I’m fairly certain that every child in the UK or Australia has read at least some of her works.¬† Apparently she was an author of some repute throughout the Commonwealth, but I hesitate to say for sure in Canada (nothing about this new country of mine is quite the same….) but with books translated into 90 different languages, you would be forgiven for thinking that almost the entire world has read at least one Blyton book in their younger days: The Magic Faraway Tree anyone?
My special love was the series ‚ÄėFamous Five‚Äô.¬† When I was younger I was crazy about them, and any time Mum went into the city for the day she would come home having visited the book shop with a new book or two (sometimes three!) for me to add to my collection. Sadly the books¬† are all back home in Australia right now, and I will either have to ship them out for Bronwen (or more likely if I’m still in Canada get them on e-reader) when the time is right so that I can share a part of my literary heritage with her.
Blyton wrote almost 800 books over the course of a 40 year career (take that Nora Roberts,) is apparently the fifth most translated author in the world and there are at least 600 million copies of her books scattered around the globe. *phew*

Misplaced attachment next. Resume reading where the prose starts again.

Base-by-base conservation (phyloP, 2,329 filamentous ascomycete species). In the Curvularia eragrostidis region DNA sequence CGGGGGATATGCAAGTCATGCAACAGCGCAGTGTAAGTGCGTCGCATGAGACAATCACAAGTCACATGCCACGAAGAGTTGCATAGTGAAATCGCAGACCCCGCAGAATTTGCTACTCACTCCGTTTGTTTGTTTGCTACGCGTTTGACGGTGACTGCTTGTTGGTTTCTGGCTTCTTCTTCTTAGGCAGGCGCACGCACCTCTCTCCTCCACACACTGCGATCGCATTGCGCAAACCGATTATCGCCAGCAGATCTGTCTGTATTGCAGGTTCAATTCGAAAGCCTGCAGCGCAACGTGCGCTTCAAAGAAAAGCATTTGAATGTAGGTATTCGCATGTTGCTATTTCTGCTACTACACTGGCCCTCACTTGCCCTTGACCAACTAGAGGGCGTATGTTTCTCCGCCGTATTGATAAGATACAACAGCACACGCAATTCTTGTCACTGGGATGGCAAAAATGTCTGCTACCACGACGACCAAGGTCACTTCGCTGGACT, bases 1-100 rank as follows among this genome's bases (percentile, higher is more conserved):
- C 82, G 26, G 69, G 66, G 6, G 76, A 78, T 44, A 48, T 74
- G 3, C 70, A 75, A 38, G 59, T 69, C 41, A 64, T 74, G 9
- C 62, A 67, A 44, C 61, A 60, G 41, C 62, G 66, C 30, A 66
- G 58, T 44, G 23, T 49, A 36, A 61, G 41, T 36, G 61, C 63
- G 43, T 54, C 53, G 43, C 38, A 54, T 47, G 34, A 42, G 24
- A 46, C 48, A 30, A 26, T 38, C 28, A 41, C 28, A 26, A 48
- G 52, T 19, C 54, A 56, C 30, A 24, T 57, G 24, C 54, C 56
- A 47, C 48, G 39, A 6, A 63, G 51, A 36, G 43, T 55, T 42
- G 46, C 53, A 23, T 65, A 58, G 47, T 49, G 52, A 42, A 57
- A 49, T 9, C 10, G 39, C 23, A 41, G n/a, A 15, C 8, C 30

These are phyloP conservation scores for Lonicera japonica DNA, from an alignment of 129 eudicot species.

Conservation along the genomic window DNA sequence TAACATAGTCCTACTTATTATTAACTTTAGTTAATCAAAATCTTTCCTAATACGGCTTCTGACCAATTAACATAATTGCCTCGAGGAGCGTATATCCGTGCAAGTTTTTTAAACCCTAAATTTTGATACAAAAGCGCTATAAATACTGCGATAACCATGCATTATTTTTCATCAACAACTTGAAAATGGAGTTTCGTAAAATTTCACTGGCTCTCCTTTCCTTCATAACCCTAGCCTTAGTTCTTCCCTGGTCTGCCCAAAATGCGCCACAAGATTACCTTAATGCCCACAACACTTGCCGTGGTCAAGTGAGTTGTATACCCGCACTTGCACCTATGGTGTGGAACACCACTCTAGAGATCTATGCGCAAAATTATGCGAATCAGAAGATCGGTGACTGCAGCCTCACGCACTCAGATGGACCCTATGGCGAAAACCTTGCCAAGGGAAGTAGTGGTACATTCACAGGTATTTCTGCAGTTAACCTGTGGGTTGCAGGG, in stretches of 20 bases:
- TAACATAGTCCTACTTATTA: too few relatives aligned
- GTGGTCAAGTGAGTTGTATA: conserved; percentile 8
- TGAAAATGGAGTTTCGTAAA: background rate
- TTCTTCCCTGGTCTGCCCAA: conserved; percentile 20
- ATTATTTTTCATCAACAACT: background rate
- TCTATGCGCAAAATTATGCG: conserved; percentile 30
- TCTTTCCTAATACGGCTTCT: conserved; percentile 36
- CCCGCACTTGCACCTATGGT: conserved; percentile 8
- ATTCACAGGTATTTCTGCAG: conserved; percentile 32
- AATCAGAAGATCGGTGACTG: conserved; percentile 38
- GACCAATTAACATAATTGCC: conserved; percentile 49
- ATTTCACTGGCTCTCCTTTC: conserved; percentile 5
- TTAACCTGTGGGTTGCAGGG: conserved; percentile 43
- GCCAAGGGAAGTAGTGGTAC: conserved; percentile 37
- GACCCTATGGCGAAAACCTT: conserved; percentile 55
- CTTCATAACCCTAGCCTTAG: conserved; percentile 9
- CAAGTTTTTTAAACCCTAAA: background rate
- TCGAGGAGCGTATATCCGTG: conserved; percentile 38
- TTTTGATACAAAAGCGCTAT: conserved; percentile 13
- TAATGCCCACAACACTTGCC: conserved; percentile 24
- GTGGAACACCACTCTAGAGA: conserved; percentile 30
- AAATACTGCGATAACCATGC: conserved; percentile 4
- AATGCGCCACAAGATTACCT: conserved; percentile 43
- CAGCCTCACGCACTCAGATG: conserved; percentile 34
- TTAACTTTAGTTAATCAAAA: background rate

So one can ¬†imagine the shock¬† someone had when they initially discovered in a pile of old manuscripts ¬†an unpublished story ¬†after buying the box of manuscripts at auction. Imagine that amongst the drafts of Famous Five, Secret Seven, Noddy and Malory Towers, a new story….a¬† Mr Tumpy’s Caravan¬† suddenly came to your attention.¬† Quite possibly an early attempt at a novel….¬† just … imagine.
One cant help but wonder, will the publishing house that bought the box of manuscripts publish the book now for old times sake, or the money making potential that is undoubtedly has with Blyton devotees¬†- even if the story is really poorly written? ¬†Think Stieg Larsson’s “The Girl” series¬†and the reputed forth novel he was writing before his death, the debate over that being published one day or not, according to who wins out in the Swedish courts over the rights to his property.¬† Anything is possible.